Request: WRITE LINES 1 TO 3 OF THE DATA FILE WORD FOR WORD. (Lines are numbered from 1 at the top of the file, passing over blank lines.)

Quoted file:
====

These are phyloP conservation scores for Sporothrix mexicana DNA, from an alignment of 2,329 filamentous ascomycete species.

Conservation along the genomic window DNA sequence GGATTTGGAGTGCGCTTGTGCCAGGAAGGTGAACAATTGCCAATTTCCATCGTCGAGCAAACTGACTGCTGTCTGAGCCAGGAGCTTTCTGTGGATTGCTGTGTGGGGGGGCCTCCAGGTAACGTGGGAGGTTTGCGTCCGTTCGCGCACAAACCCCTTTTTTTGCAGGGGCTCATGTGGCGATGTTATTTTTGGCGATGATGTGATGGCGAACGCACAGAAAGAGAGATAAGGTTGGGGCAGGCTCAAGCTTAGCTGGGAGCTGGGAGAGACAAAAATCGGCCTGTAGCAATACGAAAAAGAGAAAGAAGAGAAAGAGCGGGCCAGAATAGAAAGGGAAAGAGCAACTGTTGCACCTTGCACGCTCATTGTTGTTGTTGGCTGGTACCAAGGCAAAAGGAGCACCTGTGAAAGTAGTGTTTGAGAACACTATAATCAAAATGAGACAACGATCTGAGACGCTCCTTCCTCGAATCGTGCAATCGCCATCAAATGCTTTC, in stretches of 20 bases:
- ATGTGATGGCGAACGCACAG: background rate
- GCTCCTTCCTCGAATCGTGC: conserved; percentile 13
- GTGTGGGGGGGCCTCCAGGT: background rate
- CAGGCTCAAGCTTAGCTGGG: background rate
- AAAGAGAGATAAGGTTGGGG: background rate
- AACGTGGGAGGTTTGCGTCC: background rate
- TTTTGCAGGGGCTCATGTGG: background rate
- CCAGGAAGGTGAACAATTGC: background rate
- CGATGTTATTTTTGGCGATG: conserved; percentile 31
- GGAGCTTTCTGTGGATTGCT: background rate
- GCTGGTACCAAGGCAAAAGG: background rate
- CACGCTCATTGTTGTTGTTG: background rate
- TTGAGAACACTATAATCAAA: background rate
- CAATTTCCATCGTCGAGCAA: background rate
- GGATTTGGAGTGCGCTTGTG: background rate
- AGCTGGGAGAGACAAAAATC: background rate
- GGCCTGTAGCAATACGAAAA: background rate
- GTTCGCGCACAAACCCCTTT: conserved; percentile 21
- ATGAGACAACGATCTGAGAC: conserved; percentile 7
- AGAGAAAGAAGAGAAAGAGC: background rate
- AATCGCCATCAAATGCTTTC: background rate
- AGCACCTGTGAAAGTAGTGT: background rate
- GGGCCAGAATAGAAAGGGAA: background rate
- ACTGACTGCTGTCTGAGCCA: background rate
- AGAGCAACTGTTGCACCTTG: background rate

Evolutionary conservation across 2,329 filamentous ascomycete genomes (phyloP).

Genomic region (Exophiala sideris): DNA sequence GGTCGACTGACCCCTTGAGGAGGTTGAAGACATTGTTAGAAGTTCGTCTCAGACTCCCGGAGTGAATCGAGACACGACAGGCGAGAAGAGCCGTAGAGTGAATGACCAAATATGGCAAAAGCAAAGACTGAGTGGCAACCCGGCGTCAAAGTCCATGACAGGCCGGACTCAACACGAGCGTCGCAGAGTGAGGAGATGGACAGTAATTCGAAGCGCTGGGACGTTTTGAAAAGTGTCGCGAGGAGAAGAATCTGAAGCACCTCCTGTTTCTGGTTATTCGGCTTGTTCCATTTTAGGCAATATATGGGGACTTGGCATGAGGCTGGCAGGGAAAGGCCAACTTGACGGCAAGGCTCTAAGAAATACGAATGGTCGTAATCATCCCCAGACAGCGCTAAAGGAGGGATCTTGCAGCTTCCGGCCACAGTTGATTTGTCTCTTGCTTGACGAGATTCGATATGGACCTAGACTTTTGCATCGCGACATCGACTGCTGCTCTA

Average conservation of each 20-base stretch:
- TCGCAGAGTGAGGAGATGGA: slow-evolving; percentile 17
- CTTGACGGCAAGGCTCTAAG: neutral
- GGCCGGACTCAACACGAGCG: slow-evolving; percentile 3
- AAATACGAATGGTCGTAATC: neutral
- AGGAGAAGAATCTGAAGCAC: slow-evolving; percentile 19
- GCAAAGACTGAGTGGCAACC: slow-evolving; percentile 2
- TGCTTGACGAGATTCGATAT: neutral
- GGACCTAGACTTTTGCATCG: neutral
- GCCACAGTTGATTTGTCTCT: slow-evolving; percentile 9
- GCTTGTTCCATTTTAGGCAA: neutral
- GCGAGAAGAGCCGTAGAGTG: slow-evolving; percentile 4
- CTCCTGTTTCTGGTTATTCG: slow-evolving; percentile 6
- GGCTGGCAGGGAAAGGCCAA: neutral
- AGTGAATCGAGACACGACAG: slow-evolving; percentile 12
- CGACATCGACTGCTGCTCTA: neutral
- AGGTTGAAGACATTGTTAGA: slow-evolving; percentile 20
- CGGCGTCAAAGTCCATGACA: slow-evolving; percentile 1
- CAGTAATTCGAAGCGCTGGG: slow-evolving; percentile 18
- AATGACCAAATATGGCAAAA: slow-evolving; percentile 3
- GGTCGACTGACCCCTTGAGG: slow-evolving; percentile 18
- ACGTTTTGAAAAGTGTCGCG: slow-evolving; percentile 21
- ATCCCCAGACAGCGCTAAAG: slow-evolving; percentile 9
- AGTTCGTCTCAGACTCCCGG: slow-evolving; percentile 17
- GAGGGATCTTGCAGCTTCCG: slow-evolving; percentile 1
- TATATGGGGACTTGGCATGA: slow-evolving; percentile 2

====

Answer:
These are phyloP conservation scores for Sporothrix mexicana DNA, from an alignment of 2,329 filamentous ascomycete species.

Conservation along the genomic window DNA sequence GGATTTGGAGTGCGCTTGTGCCAGGAAGGTGAACAATTGCCAATTTCCATCGTCGAGCAAACTGACTGCTGTCTGAGCCAGGAGCTTTCTGTGGATTGCTGTGTGGGGGGGCCTCCAGGTAACGTGGGAGGTTTGCGTCCGTTCGCGCACAAACCCCTTTTTTTGCAGGGGCTCATGTGGCGATGTTATTTTTGGCGATGATGTGATGGCGAACGCACAGAAAGAGAGATAAGGTTGGGGCAGGCTCAAGCTTAGCTGGGAGCTGGGAGAGACAAAAATCGGCCTGTAGCAATACGAAAAAGAGAAAGAAGAGAAAGAGCGGGCCAGAATAGAAAGGGAAAGAGCAACTGTTGCACCTTGCACGCTCATTGTTGTTGTTGGCTGGTACCAAGGCAAAAGGAGCACCTGTGAAAGTAGTGTTTGAGAACACTATAATCAAAATGAGACAACGATCTGAGACGCTCCTTCCTCGAATCGTGCAATCGCCATCAAATGCTTTC, in stretches of 20 bases:
- ATGTGATGGCGAACGCACAG: background rate